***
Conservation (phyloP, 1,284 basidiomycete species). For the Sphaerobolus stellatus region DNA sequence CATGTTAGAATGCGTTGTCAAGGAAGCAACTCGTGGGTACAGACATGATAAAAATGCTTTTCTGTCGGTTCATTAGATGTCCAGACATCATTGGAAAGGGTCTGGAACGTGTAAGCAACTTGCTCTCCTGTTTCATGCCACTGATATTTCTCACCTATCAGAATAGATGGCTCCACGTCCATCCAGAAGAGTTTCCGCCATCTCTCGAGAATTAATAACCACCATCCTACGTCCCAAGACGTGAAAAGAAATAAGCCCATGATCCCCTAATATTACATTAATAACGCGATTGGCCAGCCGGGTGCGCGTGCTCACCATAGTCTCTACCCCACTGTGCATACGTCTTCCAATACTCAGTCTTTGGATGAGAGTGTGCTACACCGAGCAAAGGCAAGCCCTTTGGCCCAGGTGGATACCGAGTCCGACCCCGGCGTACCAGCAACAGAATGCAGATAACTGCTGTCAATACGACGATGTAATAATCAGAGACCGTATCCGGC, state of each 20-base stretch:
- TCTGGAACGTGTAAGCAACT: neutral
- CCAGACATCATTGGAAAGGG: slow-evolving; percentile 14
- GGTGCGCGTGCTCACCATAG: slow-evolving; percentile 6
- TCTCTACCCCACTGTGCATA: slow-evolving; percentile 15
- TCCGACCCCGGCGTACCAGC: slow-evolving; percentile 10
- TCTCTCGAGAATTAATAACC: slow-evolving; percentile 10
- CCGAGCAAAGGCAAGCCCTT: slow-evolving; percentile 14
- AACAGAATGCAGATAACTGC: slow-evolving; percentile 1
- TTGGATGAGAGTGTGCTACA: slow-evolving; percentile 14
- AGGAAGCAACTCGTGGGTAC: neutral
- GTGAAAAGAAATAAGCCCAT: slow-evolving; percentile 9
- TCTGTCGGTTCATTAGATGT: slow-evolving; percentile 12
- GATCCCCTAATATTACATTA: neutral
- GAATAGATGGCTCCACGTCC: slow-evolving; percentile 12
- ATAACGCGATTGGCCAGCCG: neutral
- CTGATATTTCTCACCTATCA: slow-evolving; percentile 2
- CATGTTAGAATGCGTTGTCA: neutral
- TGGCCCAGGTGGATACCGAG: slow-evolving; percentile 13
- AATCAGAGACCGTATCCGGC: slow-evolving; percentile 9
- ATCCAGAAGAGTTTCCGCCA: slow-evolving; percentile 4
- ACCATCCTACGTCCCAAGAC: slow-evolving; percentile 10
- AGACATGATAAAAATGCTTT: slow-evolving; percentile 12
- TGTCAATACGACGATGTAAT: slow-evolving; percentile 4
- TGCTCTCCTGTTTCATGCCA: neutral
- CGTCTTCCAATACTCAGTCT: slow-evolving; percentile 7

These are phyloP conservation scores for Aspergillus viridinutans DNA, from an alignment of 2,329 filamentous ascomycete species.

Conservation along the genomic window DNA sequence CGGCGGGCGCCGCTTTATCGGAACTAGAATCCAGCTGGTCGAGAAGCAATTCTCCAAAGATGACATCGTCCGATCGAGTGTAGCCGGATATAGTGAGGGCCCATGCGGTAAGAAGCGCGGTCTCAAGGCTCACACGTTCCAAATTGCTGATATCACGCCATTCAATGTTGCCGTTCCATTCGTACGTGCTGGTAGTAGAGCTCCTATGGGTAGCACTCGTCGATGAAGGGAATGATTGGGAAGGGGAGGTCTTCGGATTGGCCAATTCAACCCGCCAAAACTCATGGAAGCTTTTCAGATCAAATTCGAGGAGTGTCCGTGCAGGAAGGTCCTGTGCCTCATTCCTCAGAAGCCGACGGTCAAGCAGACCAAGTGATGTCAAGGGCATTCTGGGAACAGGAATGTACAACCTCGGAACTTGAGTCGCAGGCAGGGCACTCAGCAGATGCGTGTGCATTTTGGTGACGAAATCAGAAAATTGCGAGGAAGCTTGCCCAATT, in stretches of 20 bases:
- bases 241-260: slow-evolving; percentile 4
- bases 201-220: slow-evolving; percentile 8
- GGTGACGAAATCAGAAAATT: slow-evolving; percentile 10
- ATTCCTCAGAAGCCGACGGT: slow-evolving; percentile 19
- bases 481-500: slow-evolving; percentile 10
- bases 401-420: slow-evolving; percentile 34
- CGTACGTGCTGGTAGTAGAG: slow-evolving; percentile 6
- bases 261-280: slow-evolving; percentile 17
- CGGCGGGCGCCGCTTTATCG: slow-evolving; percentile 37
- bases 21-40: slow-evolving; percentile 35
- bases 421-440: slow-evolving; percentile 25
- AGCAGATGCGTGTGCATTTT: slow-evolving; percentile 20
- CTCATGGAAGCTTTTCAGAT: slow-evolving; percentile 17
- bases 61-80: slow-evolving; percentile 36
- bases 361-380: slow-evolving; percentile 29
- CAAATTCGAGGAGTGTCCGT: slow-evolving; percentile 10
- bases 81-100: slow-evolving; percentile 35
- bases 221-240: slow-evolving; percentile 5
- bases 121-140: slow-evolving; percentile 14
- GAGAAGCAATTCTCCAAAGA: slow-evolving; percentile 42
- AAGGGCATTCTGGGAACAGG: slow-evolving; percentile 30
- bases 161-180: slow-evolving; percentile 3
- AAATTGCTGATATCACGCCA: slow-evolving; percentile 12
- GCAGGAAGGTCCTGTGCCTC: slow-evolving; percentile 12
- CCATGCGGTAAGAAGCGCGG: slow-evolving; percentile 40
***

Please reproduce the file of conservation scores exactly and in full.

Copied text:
Conservation (phyloP, 1,284 basidiomycete species). For the Sphaerobolus stellatus region DNA sequence CATGTTAGAATGCGTTGTCAAGGAAGCAACTCGTGGGTACAGACATGATAAAAATGCTTTTCTGTCGGTTCATTAGATGTCCAGACATCATTGGAAAGGGTCTGGAACGTGTAAGCAACTTGCTCTCCTGTTTCATGCCACTGATATTTCTCACCTATCAGAATAGATGGCTCCACGTCCATCCAGAAGAGTTTCCGCCATCTCTCGAGAATTAATAACCACCATCCTACGTCCCAAGACGTGAAAAGAAATAAGCCCATGATCCCCTAATATTACATTAATAACGCGATTGGCCAGCCGGGTGCGCGTGCTCACCATAGTCTCTACCCCACTGTGCATACGTCTTCCAATACTCAGTCTTTGGATGAGAGTGTGCTACACCGAGCAAAGGCAAGCCCTTTGGCCCAGGTGGATACCGAGTCCGACCCCGGCGTACCAGCAACAGAATGCAGATAACTGCTGTCAATACGACGATGTAATAATCAGAGACCGTATCCGGC, state of each 20-base stretch:
- TCTGGAACGTGTAAGCAACT: neutral
- CCAGACATCATTGGAAAGGG: slow-evolving; percentile 14
- GGTGCGCGTGCTCACCATAG: slow-evolving; percentile 6
- TCTCTACCCCACTGTGCATA: slow-evolving; percentile 15
- TCCGACCCCGGCGTACCAGC: slow-evolving; percentile 10
- TCTCTCGAGAATTAATAACC: slow-evolving; percentile 10
- CCGAGCAAAGGCAAGCCCTT: slow-evolving; percentile 14
- AACAGAATGCAGATAACTGC: slow-evolving; percentile 1
- TTGGATGAGAGTGTGCTACA: slow-evolving; percentile 14
- AGGAAGCAACTCGTGGGTAC: neutral
- GTGAAAAGAAATAAGCCCAT: slow-evolving; percentile 9
- TCTGTCGGTTCATTAGATGT: slow-evolving; percentile 12
- GATCCCCTAATATTACATTA: neutral
- GAATAGATGGCTCCACGTCC: slow-evolving; percentile 12
- ATAACGCGATTGGCCAGCCG: neutral
- CTGATATTTCTCACCTATCA: slow-evolving; percentile 2
- CATGTTAGAATGCGTTGTCA: neutral
- TGGCCCAGGTGGATACCGAG: slow-evolving; percentile 13
- AATCAGAGACCGTATCCGGC: slow-evolving; percentile 9
- ATCCAGAAGAGTTTCCGCCA: slow-evolving; percentile 4
- ACCATCCTACGTCCCAAGAC: slow-evolving; percentile 10
- AGACATGATAAAAATGCTTT: slow-evolving; percentile 12
- TGTCAATACGACGATGTAAT: slow-evolving; percentile 4
- TGCTCTCCTGTTTCATGCCA: neutral
- CGTCTTCCAATACTCAGTCT: slow-evolving; percentile 7

These are phyloP conservation scores for Aspergillus viridinutans DNA, from an alignment of 2,329 filamentous ascomycete species.

Conservation along the genomic window DNA sequence CGGCGGGCGCCGCTTTATCGGAACTAGAATCCAGCTGGTCGAGAAGCAATTCTCCAAAGATGACATCGTCCGATCGAGTGTAGCCGGATATAGTGAGGGCCCATGCGGTAAGAAGCGCGGTCTCAAGGCTCACACGTTCCAAATTGCTGATATCACGCCATTCAATGTTGCCGTTCCATTCGTACGTGCTGGTAGTAGAGCTCCTATGGGTAGCACTCGTCGATGAAGGGAATGATTGGGAAGGGGAGGTCTTCGGATTGGCCAATTCAACCCGCCAAAACTCATGGAAGCTTTTCAGATCAAATTCGAGGAGTGTCCGTGCAGGAAGGTCCTGTGCCTCATTCCTCAGAAGCCGACGGTCAAGCAGACCAAGTGATGTCAAGGGCATTCTGGGAACAGGAATGTACAACCTCGGAACTTGAGTCGCAGGCAGGGCACTCAGCAGATGCGTGTGCATTTTGGTGACGAAATCAGAAAATTGCGAGGAAGCTTGCCCAATT, in stretches of 20 bases:
- bases 241-260: slow-evolving; percentile 4
- bases 201-220: slow-evolving; percentile 8
- GGTGACGAAATCAGAAAATT: slow-evolving; percentile 10
- ATTCCTCAGAAGCCGACGGT: slow-evolving; percentile 19
- bases 481-500: slow-evolving; percentile 10
- bases 401-420: slow-evolving; percentile 34
- CGTACGTGCTGGTAGTAGAG: slow-evolving; percentile 6
- bases 261-280: slow-evolving; percentile 17
- CGGCGGGCGCCGCTTTATCG: slow-evolving; percentile 37
- bases 21-40: slow-evolving; percentile 35
- bases 421-440: slow-evolving; percentile 25
- AGCAGATGCGTGTGCATTTT: slow-evolving; percentile 20
- CTCATGGAAGCTTTTCAGAT: slow-evolving; percentile 17
- bases 61-80: slow-evolving; percentile 36
- bases 361-380: slow-evolving; percentile 29
- CAAATTCGAGGAGTGTCCGT: slow-evolving; percentile 10
- bases 81-100: slow-evolving; percentile 35
- bases 221-240: slow-evolving; percentile 5
- bases 121-140: slow-evolving; percentile 14
- GAGAAGCAATTCTCCAAAGA: slow-evolving; percentile 42
- AAGGGCATTCTGGGAACAGG: slow-evolving; percentile 30
- bases 161-180: slow-evolving; percentile 3
- AAATTGCTGATATCACGCCA: slow-evolving; percentile 12
- GCAGGAAGGTCCTGTGCCTC: slow-evolving; percentile 12
- CCATGCGGTAAGAAGCGCGG: slow-evolving; percentile 40